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International braz j urol

On-line version ISSN 1677-6119

Int. braz j urol. vol.33 no.4 Rio de Janeiro July/Aug. 2007 



The tunica vaginalis dorsal graft urethroplasty: initial experience



Roberto C. Foinquinos; Adriano A. Calado;, Raimundo Janio; Adriana Griz; Antonio Macedo Jr; Valdemar Ortiz

Division of Urology, State University of Pernambuco, Pernambuco, Brazil and Division of Urology, Federal University of Sao Paulo, Sao Paulo, Brazil





INTRODUCTION: Nowadays, buccal mucosa grafts are the most successful method to reconstruct bulbar urethral strictures. Dorsal placement of the graft has been recently proposed, allowing the graft to be spread fixed on the tunica albuginea of the corporal bodies overlying the stricture. The dorsal graft is ingenious and represents a useful addition to the surgical armamentarium, since it offers a better chance for graft take than does the spongiosum when the urethra is diseased and poorly vascularized. We developed an additional reconstructive option using tunica vaginalis grafts, placed dorsally, for the treatment of anterior urethral strictures.
SURGICAL TECHNIQUE: A total of 11 patients with anterior urethral strictures were treated with a tunica vaginalis graft urethroplasty. The surgical technique was done as described by Barbagli. The urethra was dissected from the corpora cavernosa and rotated 180 degrees. The dorsal urethral surface was exposed and fully opened. Both the distal and proximal lumina were calibrated. The tunica vaginalis graft was sutured, splayed and quilted over the corpora cavernosa using 6–0 PDS running stitches. The left side of the urethral mucosa was sutured to the graft using 6–0 PDS sutures. A 18F silicone Foley catheter was inserted at this point. The urethra was rotated back to its original position and sutured laterally to the right side of the graft. At the end of the procedure, the graft was completely covered by the urethra. With a follow–up ranging from 7 weeks to 5 months, all patients were voiding well (uroflowmetry > 14 mL per second).
CONCLUSION: This initial experience in 11 patients indicates that tunica vaginalis dorsal graft urethroplasty may be considered within the reconstructive armamentarium of genitourinary surgeons.

Key words: urethra; urethral stricture; urethroplasty; tunica vaginalis




Urethral reconstruction for trauma or stricture can require some of the most challenging techniques in urological surgery. Now that the role of urethrotomy has been drastically reduced, due to high long–term recurrence rates, urethroplasty is currently the best option to obtain a definitive cure for most urethral strictures (1).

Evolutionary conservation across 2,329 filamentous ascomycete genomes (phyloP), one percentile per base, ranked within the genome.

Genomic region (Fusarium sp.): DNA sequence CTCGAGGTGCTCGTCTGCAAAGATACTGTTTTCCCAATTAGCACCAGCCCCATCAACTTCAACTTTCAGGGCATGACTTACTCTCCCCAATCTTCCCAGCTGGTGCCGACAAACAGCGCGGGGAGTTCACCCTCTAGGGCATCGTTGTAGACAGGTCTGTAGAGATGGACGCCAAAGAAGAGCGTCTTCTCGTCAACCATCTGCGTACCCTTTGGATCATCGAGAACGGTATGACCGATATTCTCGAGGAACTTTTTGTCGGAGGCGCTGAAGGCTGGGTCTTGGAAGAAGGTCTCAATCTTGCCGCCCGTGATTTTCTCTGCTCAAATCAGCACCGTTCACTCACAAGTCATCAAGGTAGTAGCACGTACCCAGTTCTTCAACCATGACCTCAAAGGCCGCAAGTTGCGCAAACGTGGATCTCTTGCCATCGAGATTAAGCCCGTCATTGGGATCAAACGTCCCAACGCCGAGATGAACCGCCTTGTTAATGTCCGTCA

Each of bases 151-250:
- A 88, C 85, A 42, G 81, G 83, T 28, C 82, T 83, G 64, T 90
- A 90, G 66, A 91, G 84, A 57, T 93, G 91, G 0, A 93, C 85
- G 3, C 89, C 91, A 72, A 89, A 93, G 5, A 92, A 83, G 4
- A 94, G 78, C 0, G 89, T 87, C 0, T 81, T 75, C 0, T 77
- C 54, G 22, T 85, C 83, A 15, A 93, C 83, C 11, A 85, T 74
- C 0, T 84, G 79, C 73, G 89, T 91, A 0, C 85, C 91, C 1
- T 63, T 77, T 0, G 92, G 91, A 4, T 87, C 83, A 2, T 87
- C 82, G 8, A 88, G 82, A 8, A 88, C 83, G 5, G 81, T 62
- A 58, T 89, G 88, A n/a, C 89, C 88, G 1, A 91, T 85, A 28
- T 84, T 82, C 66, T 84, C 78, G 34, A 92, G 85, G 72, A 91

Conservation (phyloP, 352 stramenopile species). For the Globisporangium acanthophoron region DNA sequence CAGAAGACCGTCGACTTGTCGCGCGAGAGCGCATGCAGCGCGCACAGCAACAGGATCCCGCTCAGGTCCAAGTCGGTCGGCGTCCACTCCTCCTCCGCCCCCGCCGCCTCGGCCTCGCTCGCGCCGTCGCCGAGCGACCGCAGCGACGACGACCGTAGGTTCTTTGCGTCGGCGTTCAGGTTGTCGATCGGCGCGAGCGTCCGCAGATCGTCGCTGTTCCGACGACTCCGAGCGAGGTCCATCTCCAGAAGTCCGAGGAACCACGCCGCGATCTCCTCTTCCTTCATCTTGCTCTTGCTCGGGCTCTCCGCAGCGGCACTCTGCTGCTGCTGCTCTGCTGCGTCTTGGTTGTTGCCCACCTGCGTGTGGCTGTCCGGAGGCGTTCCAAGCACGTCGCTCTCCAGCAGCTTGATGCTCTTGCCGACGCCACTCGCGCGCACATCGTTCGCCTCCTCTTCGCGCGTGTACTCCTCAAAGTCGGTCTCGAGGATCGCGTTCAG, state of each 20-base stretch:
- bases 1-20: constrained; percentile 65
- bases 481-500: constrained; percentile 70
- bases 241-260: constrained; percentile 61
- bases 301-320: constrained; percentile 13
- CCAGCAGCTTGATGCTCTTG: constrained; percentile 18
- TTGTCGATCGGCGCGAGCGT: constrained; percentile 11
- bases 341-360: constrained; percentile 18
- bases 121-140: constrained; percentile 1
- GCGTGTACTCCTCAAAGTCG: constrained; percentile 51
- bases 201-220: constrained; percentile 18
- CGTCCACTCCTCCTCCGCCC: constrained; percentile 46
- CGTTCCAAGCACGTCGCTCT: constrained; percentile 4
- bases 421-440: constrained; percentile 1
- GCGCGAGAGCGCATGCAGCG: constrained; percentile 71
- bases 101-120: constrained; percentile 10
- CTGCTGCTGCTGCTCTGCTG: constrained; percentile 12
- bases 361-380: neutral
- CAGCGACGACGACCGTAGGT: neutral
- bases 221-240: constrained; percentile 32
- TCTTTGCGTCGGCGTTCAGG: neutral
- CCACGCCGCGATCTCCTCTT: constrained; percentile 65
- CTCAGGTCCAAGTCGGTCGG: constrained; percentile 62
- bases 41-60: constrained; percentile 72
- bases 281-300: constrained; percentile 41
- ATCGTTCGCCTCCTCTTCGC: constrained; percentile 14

Although an end–to–end anastomosis following resection of the diseased tissue is feasible for short localized strictures, additional tissue is often necessary for longer segments. Autologous nonurethral tissue grafts or flaps from genital and extragenital skin, bladder, rectal and buccal mucosa have been used.

Two major topics have been introduced in the past decade in urethral surgery in adults: the use of buccal mucosa and the dorsal approach for urethroplasty. The dorsal approach proposed by Barbagli has proven to be an effective and successful treatment of urethral stricture disease with little morbidity (2). On the other hand buccal mucosa grafting for urethroplasty of both urethral stricture and hypospadias repair has gained widespread acceptance during the past 10 years.

To explore the possibility of urethral reconstruction with a graft of tunica vaginalis to treat long strictures we previously reported the use of tunica vaginalis graft as a novel substitute for urethral reconstruction in rabbits before performing the operation in patients.

We present our short–term experience with tunica vaginalis grafts, placed dorsally, for the treatment of anterior urethral strictures. To our knowledge we report the first use of tunica vaginalis graft in urethroplasty.



Preoperative evaluation included clinical history, physical examination, urine culture, uroflowmetry, and retrograde and voiding cystourethrography in all patients.

The surgical procedure was performed with the patient under epidural anesthesia. With the patient in the lithotomy position, through a perineal midline incision, the bulbocavernosus muscle was divided and the bulbar urethra exposed.

The urethra is freed from the bulbocavernous muscles for its entire length and the muscles are fixed to a retractor using four stitches. The bulbar urethra is dissected from the corpora cavernosa (Figure–1). The urethra is rotated 180º and the distal extent of the stenosis is identified by gently inserting a 18F catheter with a soft round tip until it meets resistance.